• Boroditsky, Lera. 2011. “How Language Shapes Thought.” Scientific American. February. See Boroditsky’s TED Talk, How language shapes the way we think.

21. What is language ideology?

  • Chapter 9, “Why is understanding human language important?” (284-297)
  • Rosa, Jonathan. 2016. “Standardization, Racialization, Languagelessness: Raciolinguistic Ideologies across Communicative Contexts.” Journal of Linguistic Anthropology 26(2):162-183.
  • Alim, H. Samy, 2016. “Who’s Afraid of the Transracial Subject?: Raciolinguistics and the Political Project of Transracialization.” In Raciolinguistics: How Language Shapes Our Ideas About Race, edited by H. Samy Alim, John R. Rickford, and Arnetha F. Ball, 33-50. New York: Oxford University Press.

22. Is there meaning without context?

  • Module 4, “Components of Language” (298-301)
  • Chávez, Alex E. 2015. “So ¿te fuiste a Dallas? (So you went to Dallas?/So you got screwed?): Language, Migration, and the Poetics of Transgression.” Journal of Linguistic Anthropology 25(2):150-172.

23. Why do we play?

24. Can anthropology explain religion?

C. Understanding Our World

25. Why does anthropology study economics?

26. Can economic anthropology contribute to a more just world?

27. What is power in anthropology?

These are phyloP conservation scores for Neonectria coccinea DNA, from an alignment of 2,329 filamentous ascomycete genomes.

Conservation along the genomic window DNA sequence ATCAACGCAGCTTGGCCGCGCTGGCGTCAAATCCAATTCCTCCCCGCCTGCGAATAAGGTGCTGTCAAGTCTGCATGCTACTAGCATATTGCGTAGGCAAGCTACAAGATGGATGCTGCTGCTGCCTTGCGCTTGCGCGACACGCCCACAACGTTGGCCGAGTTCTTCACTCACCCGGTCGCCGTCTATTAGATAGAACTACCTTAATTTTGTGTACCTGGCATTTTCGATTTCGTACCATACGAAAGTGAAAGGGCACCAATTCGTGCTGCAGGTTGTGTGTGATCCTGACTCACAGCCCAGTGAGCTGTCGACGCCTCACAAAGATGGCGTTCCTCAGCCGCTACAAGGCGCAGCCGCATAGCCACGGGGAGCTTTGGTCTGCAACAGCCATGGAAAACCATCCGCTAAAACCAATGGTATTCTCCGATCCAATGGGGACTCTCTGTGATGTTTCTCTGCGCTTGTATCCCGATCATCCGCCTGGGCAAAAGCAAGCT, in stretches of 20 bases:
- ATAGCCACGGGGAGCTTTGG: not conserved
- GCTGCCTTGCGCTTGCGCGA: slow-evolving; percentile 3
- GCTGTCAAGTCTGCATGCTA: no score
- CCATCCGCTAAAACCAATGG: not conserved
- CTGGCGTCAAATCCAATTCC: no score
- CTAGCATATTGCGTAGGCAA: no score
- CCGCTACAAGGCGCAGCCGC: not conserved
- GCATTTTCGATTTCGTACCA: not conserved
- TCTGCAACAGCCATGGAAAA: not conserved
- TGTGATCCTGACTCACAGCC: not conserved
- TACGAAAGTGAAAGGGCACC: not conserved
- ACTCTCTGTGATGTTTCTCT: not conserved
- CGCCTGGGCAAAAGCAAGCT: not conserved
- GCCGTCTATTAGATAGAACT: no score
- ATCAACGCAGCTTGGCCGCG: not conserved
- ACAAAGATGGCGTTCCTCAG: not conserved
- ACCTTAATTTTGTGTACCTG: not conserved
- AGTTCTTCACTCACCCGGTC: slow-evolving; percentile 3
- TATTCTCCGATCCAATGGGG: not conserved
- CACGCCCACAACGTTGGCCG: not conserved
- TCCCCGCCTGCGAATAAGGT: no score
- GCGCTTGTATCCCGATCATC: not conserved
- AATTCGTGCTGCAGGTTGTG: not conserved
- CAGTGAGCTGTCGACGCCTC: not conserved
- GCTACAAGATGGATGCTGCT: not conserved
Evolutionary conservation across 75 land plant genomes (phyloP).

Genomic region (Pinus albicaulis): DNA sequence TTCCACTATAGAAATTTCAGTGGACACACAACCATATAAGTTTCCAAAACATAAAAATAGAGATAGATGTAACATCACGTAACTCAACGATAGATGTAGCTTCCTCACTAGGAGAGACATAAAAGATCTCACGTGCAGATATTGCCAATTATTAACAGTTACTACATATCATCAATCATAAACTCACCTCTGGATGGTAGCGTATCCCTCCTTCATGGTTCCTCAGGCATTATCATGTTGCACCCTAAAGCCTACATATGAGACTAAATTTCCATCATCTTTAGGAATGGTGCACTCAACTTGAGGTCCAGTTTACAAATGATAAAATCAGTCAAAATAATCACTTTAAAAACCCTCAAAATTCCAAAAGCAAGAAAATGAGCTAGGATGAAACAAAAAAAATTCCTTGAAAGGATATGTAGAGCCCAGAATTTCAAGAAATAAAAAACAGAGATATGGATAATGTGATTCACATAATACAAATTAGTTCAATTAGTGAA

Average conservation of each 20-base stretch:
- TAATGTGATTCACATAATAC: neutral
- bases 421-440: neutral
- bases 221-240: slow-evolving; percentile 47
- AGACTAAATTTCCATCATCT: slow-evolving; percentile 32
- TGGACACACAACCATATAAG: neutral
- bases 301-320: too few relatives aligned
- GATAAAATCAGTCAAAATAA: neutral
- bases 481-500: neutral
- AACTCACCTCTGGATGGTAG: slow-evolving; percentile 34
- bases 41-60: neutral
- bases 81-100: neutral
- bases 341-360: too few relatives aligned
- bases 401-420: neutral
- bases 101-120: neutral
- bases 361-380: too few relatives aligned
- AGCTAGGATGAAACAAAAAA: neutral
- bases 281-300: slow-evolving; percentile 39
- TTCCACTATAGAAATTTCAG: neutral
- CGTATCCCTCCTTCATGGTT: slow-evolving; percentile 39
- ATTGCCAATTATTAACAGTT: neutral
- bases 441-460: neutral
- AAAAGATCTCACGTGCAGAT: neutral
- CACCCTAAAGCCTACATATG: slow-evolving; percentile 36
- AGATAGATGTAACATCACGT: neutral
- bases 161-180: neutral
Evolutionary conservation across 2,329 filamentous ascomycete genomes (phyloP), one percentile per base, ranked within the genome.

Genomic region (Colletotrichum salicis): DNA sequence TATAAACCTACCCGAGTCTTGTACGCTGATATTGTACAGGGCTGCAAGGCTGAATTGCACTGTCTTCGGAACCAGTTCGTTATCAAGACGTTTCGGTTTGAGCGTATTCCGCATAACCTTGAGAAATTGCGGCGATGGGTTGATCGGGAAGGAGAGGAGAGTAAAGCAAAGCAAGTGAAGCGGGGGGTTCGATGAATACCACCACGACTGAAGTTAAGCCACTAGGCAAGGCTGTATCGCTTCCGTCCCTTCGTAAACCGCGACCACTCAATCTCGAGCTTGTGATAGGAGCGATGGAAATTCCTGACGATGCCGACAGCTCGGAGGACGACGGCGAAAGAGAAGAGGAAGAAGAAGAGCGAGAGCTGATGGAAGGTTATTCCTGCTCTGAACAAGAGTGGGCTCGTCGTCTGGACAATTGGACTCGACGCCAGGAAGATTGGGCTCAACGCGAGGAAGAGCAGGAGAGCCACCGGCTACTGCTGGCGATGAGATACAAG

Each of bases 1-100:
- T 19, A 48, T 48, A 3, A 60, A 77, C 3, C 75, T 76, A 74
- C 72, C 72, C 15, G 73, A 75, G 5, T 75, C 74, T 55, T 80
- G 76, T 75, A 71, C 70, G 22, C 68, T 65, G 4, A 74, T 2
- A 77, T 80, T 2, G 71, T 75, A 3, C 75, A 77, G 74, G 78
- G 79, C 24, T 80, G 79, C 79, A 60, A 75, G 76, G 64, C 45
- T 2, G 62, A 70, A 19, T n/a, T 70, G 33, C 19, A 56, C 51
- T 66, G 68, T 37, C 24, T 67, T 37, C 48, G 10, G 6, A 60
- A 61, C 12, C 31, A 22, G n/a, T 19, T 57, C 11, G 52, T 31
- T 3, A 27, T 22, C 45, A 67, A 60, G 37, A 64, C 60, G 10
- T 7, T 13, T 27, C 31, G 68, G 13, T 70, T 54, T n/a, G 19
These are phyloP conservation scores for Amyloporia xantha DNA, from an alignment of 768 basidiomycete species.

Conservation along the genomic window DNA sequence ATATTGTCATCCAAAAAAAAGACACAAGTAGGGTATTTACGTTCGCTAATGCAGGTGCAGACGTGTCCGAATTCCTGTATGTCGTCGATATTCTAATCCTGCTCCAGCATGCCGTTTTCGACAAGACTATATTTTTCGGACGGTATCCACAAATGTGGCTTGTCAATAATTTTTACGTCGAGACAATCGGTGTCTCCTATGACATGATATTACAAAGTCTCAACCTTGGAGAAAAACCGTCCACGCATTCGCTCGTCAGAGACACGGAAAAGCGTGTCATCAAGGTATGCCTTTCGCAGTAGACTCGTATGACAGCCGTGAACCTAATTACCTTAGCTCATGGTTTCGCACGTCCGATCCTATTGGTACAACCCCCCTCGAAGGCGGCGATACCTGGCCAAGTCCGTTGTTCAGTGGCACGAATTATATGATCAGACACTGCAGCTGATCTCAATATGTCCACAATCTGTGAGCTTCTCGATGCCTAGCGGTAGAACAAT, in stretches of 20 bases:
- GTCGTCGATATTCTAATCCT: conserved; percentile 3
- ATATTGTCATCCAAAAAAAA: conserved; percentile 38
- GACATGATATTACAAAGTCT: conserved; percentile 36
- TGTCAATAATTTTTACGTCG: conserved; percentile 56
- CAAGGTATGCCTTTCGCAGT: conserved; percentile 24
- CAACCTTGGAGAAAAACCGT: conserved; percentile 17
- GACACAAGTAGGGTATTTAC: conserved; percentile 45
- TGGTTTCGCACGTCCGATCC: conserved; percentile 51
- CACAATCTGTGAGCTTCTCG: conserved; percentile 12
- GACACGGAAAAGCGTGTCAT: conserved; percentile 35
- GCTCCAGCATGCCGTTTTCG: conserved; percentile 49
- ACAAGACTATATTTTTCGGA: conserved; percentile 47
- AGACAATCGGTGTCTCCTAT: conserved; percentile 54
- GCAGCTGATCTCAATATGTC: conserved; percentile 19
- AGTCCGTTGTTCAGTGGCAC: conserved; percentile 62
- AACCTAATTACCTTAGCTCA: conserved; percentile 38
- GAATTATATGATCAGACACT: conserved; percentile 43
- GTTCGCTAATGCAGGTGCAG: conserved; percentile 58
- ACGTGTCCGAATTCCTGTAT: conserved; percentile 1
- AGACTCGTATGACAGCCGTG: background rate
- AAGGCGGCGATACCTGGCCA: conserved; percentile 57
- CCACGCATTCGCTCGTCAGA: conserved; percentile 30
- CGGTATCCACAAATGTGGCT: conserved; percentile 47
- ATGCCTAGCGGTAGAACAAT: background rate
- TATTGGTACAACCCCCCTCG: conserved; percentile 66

28. How does globalization affect nation-states?

29. How does anthropology study gender?

  • Chapter 13, “What can anthropology teach us about sex, gender, and sexuality?” (393-406)
  • Power, Camilla, 2016. “Anthropological Perspectives on Sex.” In The Wiley Blackwell Encyclopedia of Gender and Sexuality Studies, edited by A. Wong, M. Wickramasinghe, r. hoogland, and N.A. Naples.
  • Wentzell, Emily. 2014. “‘I help her, she helps me:’ Mexican men performing masculinity through transactional sex.” Sexualities 17(7):856-871.

30. Is sexuality a social construct?

  • Chapter 13, “What can anthropology teach us about sex, gender, and sexuality?” (406-419)
  • Halperin, David M. 2016. “What Is Sex For?” Critical Inquiry 43(1):1-31.
  • Wesp, Julie K., 2017. “Embodying Sex/Gender Systems in Bioarchaeological Research.” In Exploring Sex and Gender in Bioarchaeology, edited by Sabrina C. Agarwal and Julie K. Wesp, 99-126. Albuquerque: University of New Mexico Press.

31. What is kinship?

32. What is marriage?

  • Chapter 14, “Where do our relatives come from and why do they matter?” (441-467)